The DNR will resume prescribed burning in the forest as Sea Island had so many years in “expertly managing’’ the property, Lee said.

He says unreservedly that Sea Island deserved credit for preserving the important natural habitat.

Burning off the ground cover of wire grass and decaying fallen needles is essential for longleaf pine forests to thrive. Longleaf seeds must be in contact with mineral earth to germinate, Lee said, and won’t sprout if they’re lying on duff or other ground cover.

Before Sea Island owned the land, farmers set the woods on fire to knock back the palmettos and shrubby growth that would have otherwise shaded out the grass that served as grazing.

The prescribed burning was also good for deer, wild turkey and other wildlife.

Elsewhere on the island, there are other species of pines and live oak. Lee figures the densest and perhaps most picturesque stand of live oaks along Todd Creek are likely 150 to 200 years old.

There are also a number of ponds, including some big borrow pits, and intact natural wetlands. The latter survive because, Lee said, “There are not a lot of ditches on this property.”

A lake-sized borrow pit near Interstate 95 could be the site of a campground if there is enough money, but Lee said don’t expect any amenities.

“It’s going to be real primitive,’’ he said. “A nice little pond. There’s some bass in here, I’m sure.”

The DNR has more to protect than the woods and wildlife. The name Ceylon derives from a former lumber mill village that sat on the high ground on a sheltered bend on the Satilla. People lived and died there thus there is a cemetery that the DNR has begun clearing.

The flat stone covering the crypt of William McNish tells part of the story.

“Sacred to the memory of Mr. William McNish, a native of Gatehouse in the County of Galloway, Scotland, who departed this life on the 6th July 1823 aged 59 years,’’ it says.

A light rain had brought out the epitaph that Lee said had been illegible before.

“Beyond this wreck which sin and death display,

Oh! Lift to heaven the piercing eye of faith.

Think of the hour when this imprisoned clay

Will burst the tomb and triumph over death.”

Workers have hacked down sparkleberry bushes and palmettos revealing identical low crosses made of treated 2-by-4’s that someone placed to mark graves. There are a number of tombstones still standing. An inactive gopher tortoise burrow is just a few feet from one.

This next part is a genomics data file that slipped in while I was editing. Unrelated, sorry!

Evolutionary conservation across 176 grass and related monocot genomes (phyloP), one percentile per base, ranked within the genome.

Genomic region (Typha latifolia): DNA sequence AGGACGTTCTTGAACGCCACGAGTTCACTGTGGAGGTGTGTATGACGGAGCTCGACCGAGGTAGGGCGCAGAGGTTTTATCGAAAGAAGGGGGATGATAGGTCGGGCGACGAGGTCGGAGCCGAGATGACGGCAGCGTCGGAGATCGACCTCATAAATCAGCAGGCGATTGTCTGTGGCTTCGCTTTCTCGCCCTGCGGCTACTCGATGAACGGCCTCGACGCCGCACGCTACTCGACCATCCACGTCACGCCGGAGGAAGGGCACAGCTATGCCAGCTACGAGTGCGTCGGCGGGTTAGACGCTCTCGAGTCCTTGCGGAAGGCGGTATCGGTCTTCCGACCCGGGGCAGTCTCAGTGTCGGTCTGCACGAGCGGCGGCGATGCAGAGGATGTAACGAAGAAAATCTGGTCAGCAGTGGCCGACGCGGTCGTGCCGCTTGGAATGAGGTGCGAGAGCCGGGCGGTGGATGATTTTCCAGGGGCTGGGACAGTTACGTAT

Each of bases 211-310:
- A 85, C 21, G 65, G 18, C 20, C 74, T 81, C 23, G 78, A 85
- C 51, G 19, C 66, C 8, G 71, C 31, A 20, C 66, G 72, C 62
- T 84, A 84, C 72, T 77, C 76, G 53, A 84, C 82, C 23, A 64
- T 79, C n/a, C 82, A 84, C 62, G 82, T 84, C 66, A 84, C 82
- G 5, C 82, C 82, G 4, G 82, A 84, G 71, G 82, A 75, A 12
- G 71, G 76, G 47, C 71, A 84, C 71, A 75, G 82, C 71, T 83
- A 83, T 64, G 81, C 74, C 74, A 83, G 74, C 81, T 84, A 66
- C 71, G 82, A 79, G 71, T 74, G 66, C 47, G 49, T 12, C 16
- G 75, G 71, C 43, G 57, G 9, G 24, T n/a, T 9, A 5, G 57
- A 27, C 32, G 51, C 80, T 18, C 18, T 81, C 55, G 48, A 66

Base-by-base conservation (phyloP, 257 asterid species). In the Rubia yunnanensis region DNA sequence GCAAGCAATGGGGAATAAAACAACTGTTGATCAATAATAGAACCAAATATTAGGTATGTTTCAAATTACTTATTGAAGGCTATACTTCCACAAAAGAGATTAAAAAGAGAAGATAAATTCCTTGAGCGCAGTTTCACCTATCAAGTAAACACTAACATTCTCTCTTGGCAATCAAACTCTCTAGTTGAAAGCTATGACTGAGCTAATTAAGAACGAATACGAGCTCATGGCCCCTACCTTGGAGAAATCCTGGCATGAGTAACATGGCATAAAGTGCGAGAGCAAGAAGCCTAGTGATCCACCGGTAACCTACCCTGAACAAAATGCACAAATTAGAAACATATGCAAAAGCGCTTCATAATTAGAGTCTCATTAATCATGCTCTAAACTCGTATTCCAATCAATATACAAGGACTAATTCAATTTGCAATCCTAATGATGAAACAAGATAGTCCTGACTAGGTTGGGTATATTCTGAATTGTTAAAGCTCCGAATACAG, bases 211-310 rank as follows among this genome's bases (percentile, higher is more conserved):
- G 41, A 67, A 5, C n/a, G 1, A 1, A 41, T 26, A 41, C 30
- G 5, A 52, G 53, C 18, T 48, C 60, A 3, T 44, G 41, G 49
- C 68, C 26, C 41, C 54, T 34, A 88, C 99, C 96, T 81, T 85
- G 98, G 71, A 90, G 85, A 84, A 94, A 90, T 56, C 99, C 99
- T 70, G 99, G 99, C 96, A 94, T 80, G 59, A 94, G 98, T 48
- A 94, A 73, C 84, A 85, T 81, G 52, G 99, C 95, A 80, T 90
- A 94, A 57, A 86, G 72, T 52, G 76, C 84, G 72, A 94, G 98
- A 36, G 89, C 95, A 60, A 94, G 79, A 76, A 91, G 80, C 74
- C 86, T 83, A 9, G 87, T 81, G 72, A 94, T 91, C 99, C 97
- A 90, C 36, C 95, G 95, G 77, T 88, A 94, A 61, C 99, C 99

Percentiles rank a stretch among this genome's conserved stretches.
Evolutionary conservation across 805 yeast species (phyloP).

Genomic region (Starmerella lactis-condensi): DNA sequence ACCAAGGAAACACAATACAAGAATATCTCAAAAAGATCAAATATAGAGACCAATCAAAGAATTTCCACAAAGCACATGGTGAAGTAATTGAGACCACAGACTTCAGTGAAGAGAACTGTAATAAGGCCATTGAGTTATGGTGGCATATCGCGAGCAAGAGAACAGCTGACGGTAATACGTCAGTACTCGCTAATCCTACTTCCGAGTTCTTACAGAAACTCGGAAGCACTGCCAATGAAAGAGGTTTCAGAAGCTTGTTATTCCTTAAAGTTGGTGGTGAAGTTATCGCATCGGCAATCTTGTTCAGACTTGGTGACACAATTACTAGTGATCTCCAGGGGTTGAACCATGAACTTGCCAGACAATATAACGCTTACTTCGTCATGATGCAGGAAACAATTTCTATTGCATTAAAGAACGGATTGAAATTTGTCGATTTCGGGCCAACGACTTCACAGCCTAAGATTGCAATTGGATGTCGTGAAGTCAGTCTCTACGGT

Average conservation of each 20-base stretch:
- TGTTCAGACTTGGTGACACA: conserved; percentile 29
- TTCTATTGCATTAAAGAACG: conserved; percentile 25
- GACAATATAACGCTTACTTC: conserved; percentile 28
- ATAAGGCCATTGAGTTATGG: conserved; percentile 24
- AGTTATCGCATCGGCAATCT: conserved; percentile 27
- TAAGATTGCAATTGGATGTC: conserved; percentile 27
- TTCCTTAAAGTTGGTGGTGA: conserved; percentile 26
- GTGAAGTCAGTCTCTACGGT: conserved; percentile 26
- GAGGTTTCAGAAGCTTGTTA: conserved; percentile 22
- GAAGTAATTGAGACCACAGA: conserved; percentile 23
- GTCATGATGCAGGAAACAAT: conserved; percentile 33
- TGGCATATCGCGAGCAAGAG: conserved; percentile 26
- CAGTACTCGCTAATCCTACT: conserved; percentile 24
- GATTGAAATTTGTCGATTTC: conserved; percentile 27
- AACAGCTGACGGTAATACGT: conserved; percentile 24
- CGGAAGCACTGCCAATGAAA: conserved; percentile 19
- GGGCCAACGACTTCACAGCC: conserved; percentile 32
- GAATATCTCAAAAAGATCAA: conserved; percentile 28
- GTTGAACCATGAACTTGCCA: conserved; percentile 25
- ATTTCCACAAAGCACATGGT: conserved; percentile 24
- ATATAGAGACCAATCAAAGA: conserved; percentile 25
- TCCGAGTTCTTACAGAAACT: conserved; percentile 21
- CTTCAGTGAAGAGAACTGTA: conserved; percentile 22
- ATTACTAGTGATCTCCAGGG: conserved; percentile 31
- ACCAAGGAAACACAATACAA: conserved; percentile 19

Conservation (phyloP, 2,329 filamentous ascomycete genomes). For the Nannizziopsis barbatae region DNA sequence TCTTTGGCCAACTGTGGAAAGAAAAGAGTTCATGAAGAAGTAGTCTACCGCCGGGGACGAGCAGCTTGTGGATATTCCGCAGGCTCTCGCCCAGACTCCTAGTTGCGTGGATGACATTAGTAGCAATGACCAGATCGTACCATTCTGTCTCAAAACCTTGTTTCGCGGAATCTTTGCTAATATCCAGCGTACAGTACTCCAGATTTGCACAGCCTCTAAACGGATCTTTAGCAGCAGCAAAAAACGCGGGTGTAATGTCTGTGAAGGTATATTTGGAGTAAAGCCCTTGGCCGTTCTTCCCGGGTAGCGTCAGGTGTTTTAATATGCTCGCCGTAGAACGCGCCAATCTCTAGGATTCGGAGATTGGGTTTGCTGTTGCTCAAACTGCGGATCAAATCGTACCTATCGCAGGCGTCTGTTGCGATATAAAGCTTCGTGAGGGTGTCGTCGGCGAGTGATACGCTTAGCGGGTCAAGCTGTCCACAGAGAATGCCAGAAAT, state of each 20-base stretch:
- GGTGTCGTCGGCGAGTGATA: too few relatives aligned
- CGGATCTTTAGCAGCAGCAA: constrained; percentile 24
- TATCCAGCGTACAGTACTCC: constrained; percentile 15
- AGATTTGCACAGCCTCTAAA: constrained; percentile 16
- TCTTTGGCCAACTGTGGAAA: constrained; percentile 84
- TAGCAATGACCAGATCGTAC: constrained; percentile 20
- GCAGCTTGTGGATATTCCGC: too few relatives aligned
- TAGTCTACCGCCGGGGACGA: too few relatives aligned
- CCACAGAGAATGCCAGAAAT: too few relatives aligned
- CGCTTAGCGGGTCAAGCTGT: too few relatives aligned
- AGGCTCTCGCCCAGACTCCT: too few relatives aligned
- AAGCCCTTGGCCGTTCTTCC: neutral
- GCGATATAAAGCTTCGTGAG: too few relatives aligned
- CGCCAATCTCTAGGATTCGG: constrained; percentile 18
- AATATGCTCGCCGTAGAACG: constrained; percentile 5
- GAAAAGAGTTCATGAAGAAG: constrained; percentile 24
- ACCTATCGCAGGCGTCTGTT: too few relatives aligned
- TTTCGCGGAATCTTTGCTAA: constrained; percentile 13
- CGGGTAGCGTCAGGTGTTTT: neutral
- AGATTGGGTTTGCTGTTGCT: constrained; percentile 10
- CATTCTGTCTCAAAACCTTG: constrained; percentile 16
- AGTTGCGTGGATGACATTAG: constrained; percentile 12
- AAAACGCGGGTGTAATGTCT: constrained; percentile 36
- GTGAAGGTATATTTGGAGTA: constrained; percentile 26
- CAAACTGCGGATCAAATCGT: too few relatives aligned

Near McNish’s crypt, a wrought iron fence surrounds another.

“This guy was wealthy enough to have a fence to keep the cows out,’’ Lee said.

There were others not so wealthy whose graves are marked with wide cypress boards with a ghostly silhouette. Lee has to figure out what to do with them because, left in the woods, “These would disappear,’’ he said.

Before those are moved the graves must be marked, he said.

The cemetery originated on what was formerly McNish’s plantation that he named Gatehouse. After the Civil War, a village sprang up at the lumber mill and shipping docks in the sheltered bend in the Satilla.

Standing on the high ground above what is now a marshy, woody cove, Lee recalled the history.

“This was described as a beach on deep water,’’ he said of the sloping bank where marsh grass and reeds now grow. “They had pilings and docks. They loaded up the heart pine. Our heart pine went all over the world.”

Ceylon did not die quietly. Around 1910, a nighwatchman didn’t put enough water in the boiler that powered the mill. It exploded and ended up in the marsh across the Satilla, accounts say. The boiler was too expensive to replace, so the mill shut down, Lee said.

Had the land not been acquired for conservation, most of the trees would undoubtedly have been cut and builders would have trucked in yellow pine lumber to build houses.

Marinas to serve affluent owners would have also been built, but that has gone by the wayside. That’s why a big player in Camden County, the U.S. Navy, is participating in the project.

“King’s Bay will help bring it into state ownership. The idea is to reduce boat traffic and to enhance the security of the base” by keeping down the number of boats in the paths of submarines coming and going, he said.